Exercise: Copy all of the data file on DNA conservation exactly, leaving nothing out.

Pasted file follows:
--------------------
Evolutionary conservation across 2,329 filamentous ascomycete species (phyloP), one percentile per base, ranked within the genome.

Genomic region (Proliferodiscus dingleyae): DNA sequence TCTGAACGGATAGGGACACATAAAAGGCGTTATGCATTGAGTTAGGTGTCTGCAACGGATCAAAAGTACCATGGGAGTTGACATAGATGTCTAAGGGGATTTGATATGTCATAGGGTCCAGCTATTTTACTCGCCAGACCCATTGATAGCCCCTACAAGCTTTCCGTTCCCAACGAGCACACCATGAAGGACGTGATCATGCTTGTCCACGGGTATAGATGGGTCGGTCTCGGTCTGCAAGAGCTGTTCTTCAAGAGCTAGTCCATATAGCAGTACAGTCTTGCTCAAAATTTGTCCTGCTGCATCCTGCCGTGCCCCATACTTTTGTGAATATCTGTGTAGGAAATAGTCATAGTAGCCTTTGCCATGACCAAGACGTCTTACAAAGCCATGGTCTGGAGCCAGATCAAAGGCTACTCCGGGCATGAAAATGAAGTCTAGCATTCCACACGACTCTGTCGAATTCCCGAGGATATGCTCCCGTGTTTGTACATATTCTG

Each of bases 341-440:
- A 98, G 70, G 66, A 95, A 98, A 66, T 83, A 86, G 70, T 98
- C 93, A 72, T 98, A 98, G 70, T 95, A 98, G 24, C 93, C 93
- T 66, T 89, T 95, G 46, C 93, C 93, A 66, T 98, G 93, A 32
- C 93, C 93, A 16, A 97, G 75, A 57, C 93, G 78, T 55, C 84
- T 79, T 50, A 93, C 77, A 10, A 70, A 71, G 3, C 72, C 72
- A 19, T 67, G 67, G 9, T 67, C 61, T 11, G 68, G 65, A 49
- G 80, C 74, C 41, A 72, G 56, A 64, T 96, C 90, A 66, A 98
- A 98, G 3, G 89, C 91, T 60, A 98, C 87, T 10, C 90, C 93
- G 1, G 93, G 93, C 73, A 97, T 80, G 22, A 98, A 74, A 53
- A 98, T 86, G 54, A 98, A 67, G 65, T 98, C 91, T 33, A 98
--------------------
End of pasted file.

Evolutionary conservation across 2,329 filamentous ascomycete species (phyloP), one percentile per base, ranked within the genome.

Genomic region (Proliferodiscus dingleyae): DNA sequence TCTGAACGGATAGGGACACATAAAAGGCGTTATGCATTGAGTTAGGTGTCTGCAACGGATCAAAAGTACCATGGGAGTTGACATAGATGTCTAAGGGGATTTGATATGTCATAGGGTCCAGCTATTTTACTCGCCAGACCCATTGATAGCCCCTACAAGCTTTCCGTTCCCAACGAGCACACCATGAAGGACGTGATCATGCTTGTCCACGGGTATAGATGGGTCGGTCTCGGTCTGCAAGAGCTGTTCTTCAAGAGCTAGTCCATATAGCAGTACAGTCTTGCTCAAAATTTGTCCTGCTGCATCCTGCCGTGCCCCATACTTTTGTGAATATCTGTGTAGGAAATAGTCATAGTAGCCTTTGCCATGACCAAGACGTCTTACAAAGCCATGGTCTGGAGCCAGATCAAAGGCTACTCCGGGCATGAAAATGAAGTCTAGCATTCCACACGACTCTGTCGAATTCCCGAGGATATGCTCCCGTGTTTGTACATATTCTG

Each of bases 341-440:
- A 98, G 70, G 66, A 95, A 98, A 66, T 83, A 86, G 70, T 98
- C 93, A 72, T 98, A 98, G 70, T 95, A 98, G 24, C 93, C 93
- T 66, T 89, T 95, G 46, C 93, C 93, A 66, T 98, G 93, A 32
- C 93, C 93, A 16, A 97, G 75, A 57, C 93, G 78, T 55, C 84
- T 79, T 50, A 93, C 77, A 10, A 70, A 71, G 3, C 72, C 72
- A 19, T 67, G 67, G 9, T 67, C 61, T 11, G 68, G 65, A 49
- G 80, C 74, C 41, A 72, G 56, A 64, T 96, C 90, A 66, A 98
- A 98, G 3, G 89, C 91, T 60, A 98, C 87, T 10, C 90, C 93
- G 1, G 93, G 93, C 73, A 97, T 80, G 22, A 98, A 74, A 53
- A 98, T 86, G 54, A 98, A 67, G 65, T 98, C 91, T 33, A 98